Blessed Rains

The agriculture industry is one of the largest in Ghana. With new government initiatives the sector is poised to transform the economy.

According to the Food and Agriculture Organization of the UnitedNations (FAO), about 52% of Ghana’s more than 25 million citizens works in agriculture, with 29% working in services and 19% in industry. With more than half of the country working in the sector, it accounts for an understandable portion of GDP, approximately 54%. Additionally, some 40% of the country’s export earnings come from agriculture. The sector provides Ghana with more than 90% of its food needs, and is mostly smallholding and rain fed.

FAO records that close to 60% of the country’s total land area, or 136,000sqkm, is classified by the government as arable land, with just under 25%, or 58,000sqkm, under cultivation and 11,000ha being irrigated. Some 60% of the country’s farms are smaller than 1.2ha, with only 15% of farms larger than 2ha. Small- and medium-sized farms take up 95% of the country’s cultivated land. While it is common for cash crops to be monocropped, other staple crops are generally mixed-cropped.
Cocoa is Ghana’s primary export, and its production and sale is regulated by the Ghana Cocoa Board, which fixes the buying price for the crop. Recent estimates value the country’s cocoa exports at over USD2.2 billion annually.
The ecological zone known as the forest zone is where the country’s tree crops are predominantly grown; these include cocoa, palm oil, and coffee, as well as rubber. Here, maize, plantain, cocoyam, and cassava are also grown. In the middle belt of the country, maize, legumes, cocoyam, tobacco, and cotton are the predominantly grown cash crops. In the north of Ghana, farmers grow mostly sorghum, maize, millet, cowpeas, groundnuts, and yams. Rice is grown throughout the country.
Though crop farming is the key component of the country’s agriculture sector, many farmers keep livestock as well. The south is a major region for poultry production, while in the country’s savannah zones cattle are reared. Goat and sheep rearing is common throughout the country. Livestock products account for about 7% of agriculture production, according to FAO.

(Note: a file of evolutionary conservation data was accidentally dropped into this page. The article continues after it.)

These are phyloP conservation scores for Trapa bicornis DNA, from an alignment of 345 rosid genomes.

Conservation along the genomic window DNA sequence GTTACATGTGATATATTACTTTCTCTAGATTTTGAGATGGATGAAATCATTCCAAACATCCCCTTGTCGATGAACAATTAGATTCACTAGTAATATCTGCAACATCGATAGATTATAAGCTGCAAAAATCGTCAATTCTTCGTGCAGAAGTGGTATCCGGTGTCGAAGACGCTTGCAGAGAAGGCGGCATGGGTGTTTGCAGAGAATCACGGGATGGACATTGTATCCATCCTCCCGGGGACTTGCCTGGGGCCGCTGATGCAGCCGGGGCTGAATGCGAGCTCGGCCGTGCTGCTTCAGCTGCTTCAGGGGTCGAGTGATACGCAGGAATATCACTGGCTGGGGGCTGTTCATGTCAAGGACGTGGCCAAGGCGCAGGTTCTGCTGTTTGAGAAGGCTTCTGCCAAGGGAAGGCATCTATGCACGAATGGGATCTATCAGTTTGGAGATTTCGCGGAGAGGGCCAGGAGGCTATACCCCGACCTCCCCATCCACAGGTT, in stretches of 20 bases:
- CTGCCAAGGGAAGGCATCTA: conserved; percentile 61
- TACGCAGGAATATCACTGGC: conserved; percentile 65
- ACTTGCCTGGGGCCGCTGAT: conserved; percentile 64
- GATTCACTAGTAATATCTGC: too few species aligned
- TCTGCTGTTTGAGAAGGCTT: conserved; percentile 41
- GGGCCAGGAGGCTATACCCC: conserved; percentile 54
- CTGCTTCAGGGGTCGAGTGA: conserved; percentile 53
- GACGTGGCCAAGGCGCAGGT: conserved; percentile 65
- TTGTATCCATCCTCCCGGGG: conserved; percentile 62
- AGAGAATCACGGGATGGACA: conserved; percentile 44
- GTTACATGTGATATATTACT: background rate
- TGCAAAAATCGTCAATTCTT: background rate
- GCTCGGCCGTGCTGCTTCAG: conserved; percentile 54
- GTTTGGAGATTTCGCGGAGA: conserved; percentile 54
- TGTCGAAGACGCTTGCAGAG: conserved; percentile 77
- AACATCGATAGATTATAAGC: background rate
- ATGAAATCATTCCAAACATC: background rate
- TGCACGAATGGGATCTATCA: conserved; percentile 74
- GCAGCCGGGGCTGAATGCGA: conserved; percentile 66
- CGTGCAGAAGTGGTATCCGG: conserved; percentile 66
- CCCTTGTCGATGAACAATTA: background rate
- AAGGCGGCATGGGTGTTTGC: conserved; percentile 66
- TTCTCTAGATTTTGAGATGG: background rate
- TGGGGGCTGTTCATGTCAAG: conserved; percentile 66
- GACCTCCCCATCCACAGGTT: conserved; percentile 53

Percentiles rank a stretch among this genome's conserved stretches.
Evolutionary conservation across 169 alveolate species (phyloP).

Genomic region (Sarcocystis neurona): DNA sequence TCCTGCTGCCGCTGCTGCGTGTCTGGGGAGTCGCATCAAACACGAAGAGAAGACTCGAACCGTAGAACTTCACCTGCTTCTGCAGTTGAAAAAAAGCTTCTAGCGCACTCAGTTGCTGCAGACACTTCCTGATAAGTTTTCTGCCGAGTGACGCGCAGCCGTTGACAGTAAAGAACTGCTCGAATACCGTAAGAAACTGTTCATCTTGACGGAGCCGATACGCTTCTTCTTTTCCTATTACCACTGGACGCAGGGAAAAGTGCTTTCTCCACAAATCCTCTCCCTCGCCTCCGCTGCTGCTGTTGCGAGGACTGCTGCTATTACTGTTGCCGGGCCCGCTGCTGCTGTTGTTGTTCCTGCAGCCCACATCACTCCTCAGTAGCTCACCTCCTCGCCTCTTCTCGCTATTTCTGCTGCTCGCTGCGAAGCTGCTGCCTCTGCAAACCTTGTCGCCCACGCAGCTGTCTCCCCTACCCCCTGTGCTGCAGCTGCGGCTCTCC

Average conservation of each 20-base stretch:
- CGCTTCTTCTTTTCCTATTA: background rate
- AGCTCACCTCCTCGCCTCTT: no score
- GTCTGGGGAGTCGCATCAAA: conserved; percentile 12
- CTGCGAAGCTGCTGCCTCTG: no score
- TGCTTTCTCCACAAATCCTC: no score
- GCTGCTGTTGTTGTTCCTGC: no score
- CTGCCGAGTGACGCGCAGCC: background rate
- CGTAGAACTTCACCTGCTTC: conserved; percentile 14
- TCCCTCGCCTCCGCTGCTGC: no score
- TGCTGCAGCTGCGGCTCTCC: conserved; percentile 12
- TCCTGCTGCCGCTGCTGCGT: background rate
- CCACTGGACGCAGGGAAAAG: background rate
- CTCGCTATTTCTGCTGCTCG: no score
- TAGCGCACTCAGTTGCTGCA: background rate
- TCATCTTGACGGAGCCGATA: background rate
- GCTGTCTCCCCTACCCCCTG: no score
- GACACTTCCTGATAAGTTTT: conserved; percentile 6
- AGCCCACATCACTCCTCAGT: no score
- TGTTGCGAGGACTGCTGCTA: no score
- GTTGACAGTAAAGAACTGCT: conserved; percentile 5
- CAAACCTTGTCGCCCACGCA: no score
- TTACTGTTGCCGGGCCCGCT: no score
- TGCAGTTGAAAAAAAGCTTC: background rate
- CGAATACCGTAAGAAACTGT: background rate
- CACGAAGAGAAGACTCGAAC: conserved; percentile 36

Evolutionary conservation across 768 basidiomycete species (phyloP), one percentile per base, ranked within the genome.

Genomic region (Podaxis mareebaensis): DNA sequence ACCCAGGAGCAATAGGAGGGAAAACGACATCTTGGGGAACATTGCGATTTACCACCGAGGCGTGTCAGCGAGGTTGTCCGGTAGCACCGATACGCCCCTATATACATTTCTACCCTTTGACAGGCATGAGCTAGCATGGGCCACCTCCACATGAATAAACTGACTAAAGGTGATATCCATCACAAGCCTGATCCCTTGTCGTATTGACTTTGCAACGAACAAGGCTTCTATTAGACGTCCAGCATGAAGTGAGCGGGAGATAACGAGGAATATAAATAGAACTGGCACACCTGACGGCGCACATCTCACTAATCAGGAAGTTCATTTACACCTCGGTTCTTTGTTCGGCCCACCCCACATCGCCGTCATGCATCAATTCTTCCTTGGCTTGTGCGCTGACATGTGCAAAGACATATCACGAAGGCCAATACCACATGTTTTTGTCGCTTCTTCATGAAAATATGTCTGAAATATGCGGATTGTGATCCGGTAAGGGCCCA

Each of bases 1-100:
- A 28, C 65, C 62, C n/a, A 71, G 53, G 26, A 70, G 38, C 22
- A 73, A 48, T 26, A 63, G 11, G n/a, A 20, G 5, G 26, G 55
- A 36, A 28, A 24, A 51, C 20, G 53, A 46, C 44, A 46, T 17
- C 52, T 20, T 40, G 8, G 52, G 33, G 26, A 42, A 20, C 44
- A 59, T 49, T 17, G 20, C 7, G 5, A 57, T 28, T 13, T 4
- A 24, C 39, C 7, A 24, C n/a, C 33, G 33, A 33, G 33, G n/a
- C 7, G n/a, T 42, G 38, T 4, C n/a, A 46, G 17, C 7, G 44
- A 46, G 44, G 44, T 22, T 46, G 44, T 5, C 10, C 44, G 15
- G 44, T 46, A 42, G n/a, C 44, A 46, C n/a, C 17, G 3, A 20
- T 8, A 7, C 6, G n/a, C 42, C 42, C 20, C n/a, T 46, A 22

In December 2016, Ghana elected a president from the New Patriotic Party, who ran campaigning for, among other things, the restructuring of Ghana’s industries. In August 2017, President Nana Akufo-Addo initiated the One District, One Factory policy, which is working to bring at least one major factory or industry to each of the country’s 216 districts as a means of spurring economic development and growing the economy.
Ground recently broke on construction for the first of these new factories: the Ekumfi Fruits and Juices Company. The factory will be able to process and package close to 80 tons of fruit per day and 25,600 tons per year. While the new factory is set to employ 250 people, combined direct and indirect employment for the project is expected to exceed 5,000. The government hopes to open more than 50 factories across the country by the end of the year, and with agriculture driving so much of GDP, many of these factories are likely to further support and develop the industry. Needed to make this project successful, especially for agriculture industries, are serious infrastructure improvements and energy supplies.
To get a better picture of the One District, One Factory initiative, TBY sat down with Amit Agrawal, Senior Vice President & Country Head, who talked about the general response among business leaders. “We welcome the drive from the government to promote growth in all districts and regions. We hope entrepreneurs will take advantage and set up businesses related to agriculture or other related industries in the interior of the country,” Agrawal said. “That should help both the coordination and the aggregation of agricultural produce from various parts of Ghana. Equally, Olam sees opportunities for the government to invest in infrastructure in farming communities to help them get market access.”

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